Job Searching with Social Media For Dummies, 2nd Edition
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Whether you’re applying to a particular job opening or just reaching out to hiring managers to explore possibilities, the results of your efforts won’t always go your way. If you don’t get the job or if hiring managers don’t want to talk to you, it’s probably not your fault.

Don’t take it to heart. Instead, look at what you did well and what you can improve on. Then the next time you make a move into a company, you’ll have an even better strategy.

If you’ve had personal contact with the hiring manager, he may personally let you know that you weren’t chosen. If not, he may just let HR send an impersonal form letter. In that case, you need to ask for feedback so you can learn from your mistakes.

When asking for feedback, query the hiring manager, not HR. The decision maker chose someone else for a reason, and that reason may be valuable information to help you do better next time.

Make sure you follow a rejection letter with some of the questions in the following list (don’t ask all of them; just pick three):

  • Was there something in particular about my qualifications that lead you to this decision?

  • Did you have any reservations about hiring me that I can know about?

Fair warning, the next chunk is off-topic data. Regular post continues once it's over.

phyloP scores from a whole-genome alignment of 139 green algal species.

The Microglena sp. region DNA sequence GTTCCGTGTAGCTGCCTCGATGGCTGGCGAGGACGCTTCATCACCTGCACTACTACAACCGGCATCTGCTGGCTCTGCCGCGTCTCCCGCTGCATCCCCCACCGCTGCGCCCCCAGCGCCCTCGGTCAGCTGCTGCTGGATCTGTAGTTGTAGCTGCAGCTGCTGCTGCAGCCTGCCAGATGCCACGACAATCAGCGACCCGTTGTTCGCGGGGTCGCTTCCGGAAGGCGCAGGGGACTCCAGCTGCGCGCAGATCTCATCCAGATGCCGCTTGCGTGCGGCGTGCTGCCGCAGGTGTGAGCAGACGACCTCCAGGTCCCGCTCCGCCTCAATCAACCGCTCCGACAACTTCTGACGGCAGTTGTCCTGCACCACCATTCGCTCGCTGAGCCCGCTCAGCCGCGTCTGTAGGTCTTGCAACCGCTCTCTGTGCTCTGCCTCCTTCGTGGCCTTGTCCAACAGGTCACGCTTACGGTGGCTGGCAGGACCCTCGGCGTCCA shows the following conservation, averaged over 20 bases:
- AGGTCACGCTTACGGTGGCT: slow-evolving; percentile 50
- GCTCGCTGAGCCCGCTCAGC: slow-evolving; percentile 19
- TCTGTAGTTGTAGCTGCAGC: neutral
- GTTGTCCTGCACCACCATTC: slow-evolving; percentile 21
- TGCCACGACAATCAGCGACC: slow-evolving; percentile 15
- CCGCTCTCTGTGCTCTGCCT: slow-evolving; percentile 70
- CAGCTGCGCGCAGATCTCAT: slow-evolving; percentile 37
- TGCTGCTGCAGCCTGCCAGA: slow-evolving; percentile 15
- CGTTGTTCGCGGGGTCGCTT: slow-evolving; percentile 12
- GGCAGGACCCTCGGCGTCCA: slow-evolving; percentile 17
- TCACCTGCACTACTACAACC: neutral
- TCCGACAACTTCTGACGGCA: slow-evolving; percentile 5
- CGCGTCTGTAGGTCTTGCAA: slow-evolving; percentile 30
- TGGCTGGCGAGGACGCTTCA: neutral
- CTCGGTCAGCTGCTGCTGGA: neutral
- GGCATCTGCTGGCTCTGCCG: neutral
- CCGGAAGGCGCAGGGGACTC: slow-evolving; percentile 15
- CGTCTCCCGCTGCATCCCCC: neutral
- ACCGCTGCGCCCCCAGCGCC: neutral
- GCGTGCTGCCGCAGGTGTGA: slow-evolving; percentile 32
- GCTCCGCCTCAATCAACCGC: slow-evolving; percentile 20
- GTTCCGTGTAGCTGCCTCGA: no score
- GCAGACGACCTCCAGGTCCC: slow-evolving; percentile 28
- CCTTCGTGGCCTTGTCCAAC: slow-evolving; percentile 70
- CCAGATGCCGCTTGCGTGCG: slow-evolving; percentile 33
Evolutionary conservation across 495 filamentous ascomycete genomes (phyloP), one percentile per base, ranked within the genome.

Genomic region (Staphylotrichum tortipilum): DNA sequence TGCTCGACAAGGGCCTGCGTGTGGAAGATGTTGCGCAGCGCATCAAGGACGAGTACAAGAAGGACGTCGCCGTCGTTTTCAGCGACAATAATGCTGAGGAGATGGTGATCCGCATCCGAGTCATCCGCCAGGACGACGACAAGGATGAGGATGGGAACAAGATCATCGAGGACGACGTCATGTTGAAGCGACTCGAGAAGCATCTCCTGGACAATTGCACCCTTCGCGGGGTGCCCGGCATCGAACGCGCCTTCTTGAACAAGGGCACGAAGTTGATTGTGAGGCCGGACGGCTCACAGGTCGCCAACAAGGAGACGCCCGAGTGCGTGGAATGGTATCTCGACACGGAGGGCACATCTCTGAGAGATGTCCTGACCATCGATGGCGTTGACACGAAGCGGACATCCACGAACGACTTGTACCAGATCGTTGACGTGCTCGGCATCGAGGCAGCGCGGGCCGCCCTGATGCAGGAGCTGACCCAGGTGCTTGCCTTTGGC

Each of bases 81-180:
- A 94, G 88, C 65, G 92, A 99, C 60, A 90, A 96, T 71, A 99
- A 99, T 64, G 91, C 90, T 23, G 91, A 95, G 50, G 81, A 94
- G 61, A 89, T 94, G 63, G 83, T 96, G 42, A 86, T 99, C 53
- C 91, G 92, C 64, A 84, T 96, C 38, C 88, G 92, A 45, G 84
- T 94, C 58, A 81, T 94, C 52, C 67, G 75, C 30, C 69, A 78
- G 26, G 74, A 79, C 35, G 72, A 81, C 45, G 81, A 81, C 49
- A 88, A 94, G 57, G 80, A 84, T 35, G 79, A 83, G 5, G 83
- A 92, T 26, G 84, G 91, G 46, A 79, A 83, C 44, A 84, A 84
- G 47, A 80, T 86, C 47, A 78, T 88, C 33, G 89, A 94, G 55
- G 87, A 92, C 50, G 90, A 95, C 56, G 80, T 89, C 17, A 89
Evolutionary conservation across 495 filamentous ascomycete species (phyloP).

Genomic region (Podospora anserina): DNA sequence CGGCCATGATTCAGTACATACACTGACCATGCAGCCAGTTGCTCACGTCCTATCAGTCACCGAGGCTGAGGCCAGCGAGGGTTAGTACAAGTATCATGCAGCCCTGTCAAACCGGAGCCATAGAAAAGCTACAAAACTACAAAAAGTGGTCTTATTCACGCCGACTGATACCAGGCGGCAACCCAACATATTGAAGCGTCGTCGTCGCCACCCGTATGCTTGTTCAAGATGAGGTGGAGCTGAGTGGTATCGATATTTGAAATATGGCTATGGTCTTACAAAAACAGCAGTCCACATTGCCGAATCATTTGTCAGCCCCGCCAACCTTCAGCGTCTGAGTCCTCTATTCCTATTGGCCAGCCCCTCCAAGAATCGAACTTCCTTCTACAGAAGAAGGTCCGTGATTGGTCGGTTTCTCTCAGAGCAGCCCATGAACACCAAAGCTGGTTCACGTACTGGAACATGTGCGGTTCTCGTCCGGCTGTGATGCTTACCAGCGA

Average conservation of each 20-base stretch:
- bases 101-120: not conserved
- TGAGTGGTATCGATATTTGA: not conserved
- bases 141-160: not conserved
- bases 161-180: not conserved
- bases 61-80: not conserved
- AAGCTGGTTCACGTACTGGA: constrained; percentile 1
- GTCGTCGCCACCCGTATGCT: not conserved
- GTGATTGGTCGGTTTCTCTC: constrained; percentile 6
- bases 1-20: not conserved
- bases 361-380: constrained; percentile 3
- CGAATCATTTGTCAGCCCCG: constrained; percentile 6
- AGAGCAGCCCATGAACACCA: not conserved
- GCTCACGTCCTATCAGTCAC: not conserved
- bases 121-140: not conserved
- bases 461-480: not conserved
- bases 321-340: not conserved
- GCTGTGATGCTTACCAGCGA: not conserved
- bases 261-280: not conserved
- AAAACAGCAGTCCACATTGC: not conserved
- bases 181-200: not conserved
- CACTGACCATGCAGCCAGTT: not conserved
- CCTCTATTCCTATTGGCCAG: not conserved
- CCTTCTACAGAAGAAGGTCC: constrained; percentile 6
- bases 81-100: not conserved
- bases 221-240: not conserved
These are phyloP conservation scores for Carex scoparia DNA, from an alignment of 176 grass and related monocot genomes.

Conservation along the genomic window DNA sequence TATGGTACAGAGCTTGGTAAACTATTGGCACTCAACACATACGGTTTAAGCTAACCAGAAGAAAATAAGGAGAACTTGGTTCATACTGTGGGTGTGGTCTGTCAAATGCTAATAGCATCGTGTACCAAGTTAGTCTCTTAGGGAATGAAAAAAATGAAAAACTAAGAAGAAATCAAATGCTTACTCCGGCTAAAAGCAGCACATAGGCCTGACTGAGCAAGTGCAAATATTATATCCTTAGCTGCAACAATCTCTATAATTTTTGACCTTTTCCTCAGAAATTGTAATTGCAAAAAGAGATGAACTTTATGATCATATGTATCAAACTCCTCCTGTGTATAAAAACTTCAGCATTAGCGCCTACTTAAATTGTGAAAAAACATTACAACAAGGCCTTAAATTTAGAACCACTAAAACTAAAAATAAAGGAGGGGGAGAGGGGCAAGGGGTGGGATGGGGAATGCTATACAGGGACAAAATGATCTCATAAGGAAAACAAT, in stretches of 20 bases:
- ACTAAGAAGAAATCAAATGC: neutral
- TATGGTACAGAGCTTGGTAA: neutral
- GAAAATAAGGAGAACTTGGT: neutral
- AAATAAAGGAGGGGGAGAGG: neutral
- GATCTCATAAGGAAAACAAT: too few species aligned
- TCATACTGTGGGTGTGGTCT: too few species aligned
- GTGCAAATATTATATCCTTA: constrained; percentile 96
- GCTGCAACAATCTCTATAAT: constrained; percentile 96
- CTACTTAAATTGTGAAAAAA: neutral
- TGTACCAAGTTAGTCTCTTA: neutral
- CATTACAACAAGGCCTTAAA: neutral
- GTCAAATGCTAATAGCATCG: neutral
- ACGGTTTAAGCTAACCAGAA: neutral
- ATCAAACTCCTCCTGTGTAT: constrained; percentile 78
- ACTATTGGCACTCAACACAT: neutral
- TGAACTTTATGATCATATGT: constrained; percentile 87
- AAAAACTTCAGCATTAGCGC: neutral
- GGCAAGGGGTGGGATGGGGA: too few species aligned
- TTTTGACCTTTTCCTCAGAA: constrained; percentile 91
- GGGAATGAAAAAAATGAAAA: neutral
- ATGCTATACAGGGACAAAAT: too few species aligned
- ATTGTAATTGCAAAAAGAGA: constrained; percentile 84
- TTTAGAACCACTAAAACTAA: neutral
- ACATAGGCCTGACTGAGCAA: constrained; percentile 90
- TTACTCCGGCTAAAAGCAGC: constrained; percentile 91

• Is there a particular skill or certification that, if I had it, would have helped me get the position?

  • Could I have improved my communication with you in any way?

  • What could I have done better to influence your decision in my favor?

  • Please describe the person who did get the job. What made that person different/better than me?

  • Would you offer me any advice as I move ahead with my job search?

It’s a good idea to use e-mail to ask these questions rather than LinkedIn. In most cases, you’re alerted of the rejection via e-mail, and all you have to do is reply. If you don’t have an e-mail address or an e-mail to reply to, then a LinkedIn message is the next best option.

You may use a subject line like, “Quick follow-up on the XYZ position.” Just be sure you don’t come across as whining or nagging. Not all hiring managers are willing to answer these questions, but it’s worth a try.

Preface your reply with a statement like this, “As a professional, I’m always looking to improve myself. Would you be so kind as to answer the following questions for me? Please be as direct as you can.” Giving them permission to be direct is important. Fluffy answers won’t help you. Never get defensive if a hiring manager gives you hard feedback. Just reply with a simple “Thank you.”

About This Article

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About the book author:

Joshua Waldman, MBA, is an authority on leveraging social media to find employment. His writing has appeared in Forbes, Huffington Post, Mashable, and the International Business Times. Joshua's career blog, CareerEnlightenment.com, won the About.com Readers' Choice Award for Best Career Blog 2013. Joshua presents keynotes, trainings, and breakout sessions around the world for students, career advisors, and professional organizations.

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